Spinnerbait has been a popular choice among anglers for decades, and for good reason. They help you catch fish! To improve your chances in hooking into a nice fish, let’s take a closer look at what makes up a spinner
as well as some casting options when you are using one.
It’s All About Those Blades
Besides the hook and skirting, the most obvious feature on a spinner is the blades found on the other end of the U-shaped wire. They can be used singularly or in pairs or more. These are added to the bait to produce flash as well as agitating the water in away that the surrounding fish can feel.
The first style of blade to consider is referred to as the Colorado blade. It is stubby in appearance when compared to the other types. It is also wider. This shape produces a lot of “noise” that the fish will pick up on. It will also move through the water with more wobble and at a slower pace than other types that agitate less water.
At the opposite extreme, you have the Willow blade. Long and thin like the leaf that they are named after, these won’t wobble like a Colorado will and they also move a lot faster. This will make for a smoother movement while potentially generating more flash.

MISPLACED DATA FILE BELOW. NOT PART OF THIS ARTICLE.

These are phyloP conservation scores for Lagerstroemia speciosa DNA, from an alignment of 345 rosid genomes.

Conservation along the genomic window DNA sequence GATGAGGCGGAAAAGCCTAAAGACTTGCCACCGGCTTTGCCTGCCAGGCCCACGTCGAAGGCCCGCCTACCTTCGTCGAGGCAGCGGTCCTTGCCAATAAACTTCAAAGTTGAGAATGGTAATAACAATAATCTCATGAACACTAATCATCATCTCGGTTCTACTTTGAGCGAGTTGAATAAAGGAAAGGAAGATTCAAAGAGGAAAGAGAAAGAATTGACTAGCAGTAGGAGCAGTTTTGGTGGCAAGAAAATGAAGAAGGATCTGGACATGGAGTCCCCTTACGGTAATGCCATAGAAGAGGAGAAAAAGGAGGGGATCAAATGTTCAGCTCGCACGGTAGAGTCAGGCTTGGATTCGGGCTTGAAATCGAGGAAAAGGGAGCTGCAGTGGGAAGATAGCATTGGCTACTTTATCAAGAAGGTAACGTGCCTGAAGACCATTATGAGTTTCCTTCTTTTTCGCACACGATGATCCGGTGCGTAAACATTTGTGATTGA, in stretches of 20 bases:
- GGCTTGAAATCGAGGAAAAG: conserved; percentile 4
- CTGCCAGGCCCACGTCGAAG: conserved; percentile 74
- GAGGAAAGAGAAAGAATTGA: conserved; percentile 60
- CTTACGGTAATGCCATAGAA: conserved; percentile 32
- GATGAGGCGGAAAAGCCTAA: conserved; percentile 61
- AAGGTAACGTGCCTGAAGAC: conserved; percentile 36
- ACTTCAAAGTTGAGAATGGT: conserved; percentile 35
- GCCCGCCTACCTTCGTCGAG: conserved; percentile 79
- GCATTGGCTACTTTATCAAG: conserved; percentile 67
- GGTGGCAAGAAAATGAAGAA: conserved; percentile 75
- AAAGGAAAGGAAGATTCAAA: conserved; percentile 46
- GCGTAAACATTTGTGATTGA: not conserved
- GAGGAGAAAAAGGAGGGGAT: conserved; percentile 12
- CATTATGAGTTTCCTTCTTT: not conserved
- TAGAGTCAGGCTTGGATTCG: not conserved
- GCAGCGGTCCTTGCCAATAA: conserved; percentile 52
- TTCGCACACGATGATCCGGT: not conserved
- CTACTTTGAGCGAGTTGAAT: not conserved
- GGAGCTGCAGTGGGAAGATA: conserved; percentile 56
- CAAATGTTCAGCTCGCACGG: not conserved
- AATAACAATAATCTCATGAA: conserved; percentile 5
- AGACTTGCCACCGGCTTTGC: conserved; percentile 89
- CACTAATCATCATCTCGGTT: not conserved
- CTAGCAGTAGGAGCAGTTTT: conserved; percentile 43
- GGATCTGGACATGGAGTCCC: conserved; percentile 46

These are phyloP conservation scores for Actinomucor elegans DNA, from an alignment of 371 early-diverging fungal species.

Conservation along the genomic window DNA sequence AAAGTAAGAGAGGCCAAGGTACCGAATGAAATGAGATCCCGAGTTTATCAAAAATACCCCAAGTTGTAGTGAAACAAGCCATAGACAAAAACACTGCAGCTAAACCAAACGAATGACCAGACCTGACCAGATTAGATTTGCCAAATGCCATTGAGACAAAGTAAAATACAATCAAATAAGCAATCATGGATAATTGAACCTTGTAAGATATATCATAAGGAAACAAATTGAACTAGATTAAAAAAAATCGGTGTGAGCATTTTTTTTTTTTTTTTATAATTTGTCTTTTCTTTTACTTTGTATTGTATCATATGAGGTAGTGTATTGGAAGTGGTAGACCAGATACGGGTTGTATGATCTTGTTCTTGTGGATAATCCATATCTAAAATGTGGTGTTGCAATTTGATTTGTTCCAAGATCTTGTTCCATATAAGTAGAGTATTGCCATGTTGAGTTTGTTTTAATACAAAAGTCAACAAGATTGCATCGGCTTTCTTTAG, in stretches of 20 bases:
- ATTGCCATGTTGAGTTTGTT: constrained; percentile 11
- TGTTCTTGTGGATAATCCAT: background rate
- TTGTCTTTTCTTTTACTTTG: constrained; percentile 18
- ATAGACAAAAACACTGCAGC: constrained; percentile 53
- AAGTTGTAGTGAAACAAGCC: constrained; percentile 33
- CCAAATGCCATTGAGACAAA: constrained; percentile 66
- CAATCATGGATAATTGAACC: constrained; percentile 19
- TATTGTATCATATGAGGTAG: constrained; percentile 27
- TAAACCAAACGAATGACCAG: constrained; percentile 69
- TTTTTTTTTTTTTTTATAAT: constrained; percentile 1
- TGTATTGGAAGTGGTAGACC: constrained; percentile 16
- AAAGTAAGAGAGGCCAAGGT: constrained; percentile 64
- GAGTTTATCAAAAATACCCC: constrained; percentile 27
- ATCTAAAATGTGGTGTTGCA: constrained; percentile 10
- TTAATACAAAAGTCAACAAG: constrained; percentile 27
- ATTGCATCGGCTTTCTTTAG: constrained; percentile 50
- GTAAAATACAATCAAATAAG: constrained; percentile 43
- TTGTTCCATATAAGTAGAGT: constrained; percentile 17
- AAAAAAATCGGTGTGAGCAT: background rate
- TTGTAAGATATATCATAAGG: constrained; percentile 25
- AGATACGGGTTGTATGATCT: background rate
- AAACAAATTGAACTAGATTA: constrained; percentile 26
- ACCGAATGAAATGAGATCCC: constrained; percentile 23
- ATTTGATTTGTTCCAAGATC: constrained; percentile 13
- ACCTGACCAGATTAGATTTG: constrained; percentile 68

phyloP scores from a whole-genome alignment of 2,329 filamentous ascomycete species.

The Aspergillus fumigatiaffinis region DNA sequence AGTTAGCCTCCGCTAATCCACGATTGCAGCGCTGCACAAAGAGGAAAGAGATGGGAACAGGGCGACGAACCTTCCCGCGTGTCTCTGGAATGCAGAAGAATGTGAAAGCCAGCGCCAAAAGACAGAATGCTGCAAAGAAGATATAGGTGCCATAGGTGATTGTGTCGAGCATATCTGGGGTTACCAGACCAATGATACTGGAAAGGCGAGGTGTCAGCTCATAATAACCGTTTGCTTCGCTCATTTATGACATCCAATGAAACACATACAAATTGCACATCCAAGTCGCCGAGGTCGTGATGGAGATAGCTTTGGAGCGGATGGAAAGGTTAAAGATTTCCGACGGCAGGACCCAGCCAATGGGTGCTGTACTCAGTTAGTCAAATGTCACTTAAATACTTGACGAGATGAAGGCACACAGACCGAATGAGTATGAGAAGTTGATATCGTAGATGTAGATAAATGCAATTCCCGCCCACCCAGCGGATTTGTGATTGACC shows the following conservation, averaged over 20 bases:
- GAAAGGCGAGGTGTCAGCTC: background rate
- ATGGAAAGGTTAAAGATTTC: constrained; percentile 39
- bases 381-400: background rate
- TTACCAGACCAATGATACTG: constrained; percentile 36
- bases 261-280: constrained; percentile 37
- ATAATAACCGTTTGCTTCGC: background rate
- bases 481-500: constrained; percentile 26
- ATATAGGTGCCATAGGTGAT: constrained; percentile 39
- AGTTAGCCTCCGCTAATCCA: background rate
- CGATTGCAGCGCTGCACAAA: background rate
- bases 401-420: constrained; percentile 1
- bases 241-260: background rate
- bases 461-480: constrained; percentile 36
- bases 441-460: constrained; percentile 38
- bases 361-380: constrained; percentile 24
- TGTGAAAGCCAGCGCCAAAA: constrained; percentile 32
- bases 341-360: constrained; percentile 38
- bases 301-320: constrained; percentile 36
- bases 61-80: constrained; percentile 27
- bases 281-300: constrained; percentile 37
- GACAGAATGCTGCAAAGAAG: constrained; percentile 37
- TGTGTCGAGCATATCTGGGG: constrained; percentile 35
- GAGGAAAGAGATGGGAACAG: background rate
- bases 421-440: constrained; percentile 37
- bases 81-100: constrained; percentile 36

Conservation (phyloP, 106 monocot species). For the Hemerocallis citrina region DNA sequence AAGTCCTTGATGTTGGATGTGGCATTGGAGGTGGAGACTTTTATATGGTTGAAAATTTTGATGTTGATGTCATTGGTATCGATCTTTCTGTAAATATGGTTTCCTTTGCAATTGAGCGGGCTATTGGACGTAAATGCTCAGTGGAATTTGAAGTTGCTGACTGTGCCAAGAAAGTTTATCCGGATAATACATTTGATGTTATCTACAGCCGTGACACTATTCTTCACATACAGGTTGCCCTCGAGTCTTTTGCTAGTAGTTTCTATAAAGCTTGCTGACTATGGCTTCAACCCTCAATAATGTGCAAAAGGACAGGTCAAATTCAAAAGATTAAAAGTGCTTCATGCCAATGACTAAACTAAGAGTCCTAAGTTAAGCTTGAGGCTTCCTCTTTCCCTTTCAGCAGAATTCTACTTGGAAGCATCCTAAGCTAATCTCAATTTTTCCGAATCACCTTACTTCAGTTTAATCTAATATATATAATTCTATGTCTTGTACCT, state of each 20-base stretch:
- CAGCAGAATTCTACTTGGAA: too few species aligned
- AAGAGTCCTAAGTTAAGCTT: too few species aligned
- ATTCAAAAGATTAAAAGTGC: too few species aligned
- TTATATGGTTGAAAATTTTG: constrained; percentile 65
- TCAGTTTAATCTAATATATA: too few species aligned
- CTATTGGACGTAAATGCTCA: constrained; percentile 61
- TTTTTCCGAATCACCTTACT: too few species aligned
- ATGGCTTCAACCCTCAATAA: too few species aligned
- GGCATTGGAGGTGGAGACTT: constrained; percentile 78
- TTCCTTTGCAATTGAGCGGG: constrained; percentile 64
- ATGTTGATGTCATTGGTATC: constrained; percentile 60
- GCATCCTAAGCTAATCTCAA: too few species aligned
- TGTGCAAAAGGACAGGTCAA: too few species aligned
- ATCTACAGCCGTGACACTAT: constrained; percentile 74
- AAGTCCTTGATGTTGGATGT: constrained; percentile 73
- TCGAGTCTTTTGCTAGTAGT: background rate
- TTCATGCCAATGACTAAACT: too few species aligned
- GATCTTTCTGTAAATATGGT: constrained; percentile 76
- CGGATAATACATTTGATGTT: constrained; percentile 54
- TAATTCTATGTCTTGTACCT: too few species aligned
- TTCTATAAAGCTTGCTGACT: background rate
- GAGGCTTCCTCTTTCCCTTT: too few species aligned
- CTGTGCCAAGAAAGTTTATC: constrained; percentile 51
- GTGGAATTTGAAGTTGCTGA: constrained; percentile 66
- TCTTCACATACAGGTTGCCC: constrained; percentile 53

In between these extremes is what anglers refer to as the Indiana blade. It fits comfortably between the other two styles. They are large and often have an irregular surface pattern. They tend to rotate at a moderate speed but can push a lot of water
due to their size.
Heads And Skirts
On the hook side of the spinnerbait, you will find a jig head at the top of the hook with the area covered in a skirt. The color of the head and skirt often match and come in schemes that are bright and attractive or more subtle and “natural” in appearance. Attracting fish by color and movement is the purpose of the skirt, so brighter schemes will often work better on sunny days while darker colors are usually more effective with less light.
When it comes to line, heavier is better in general. Depending upon the depth you are fishing and the size of the spinner, you can use line weights ranging from 17 to 40 pounds. No matter what weight you use, try to avoid going with less than 10-pound line.
Rod selection will be based on personal preference and how you are using the spinner. Select a rod that you are comfortable in handling and aids you in feeling for a fish strike. Reel packages will also be based on preference for most anglers.
Casting And Reeling
While many burn the reel, remember that you can fish slowly with a spinner and get great results. Add some random movements by killing the spinner once in a while and altering speeds.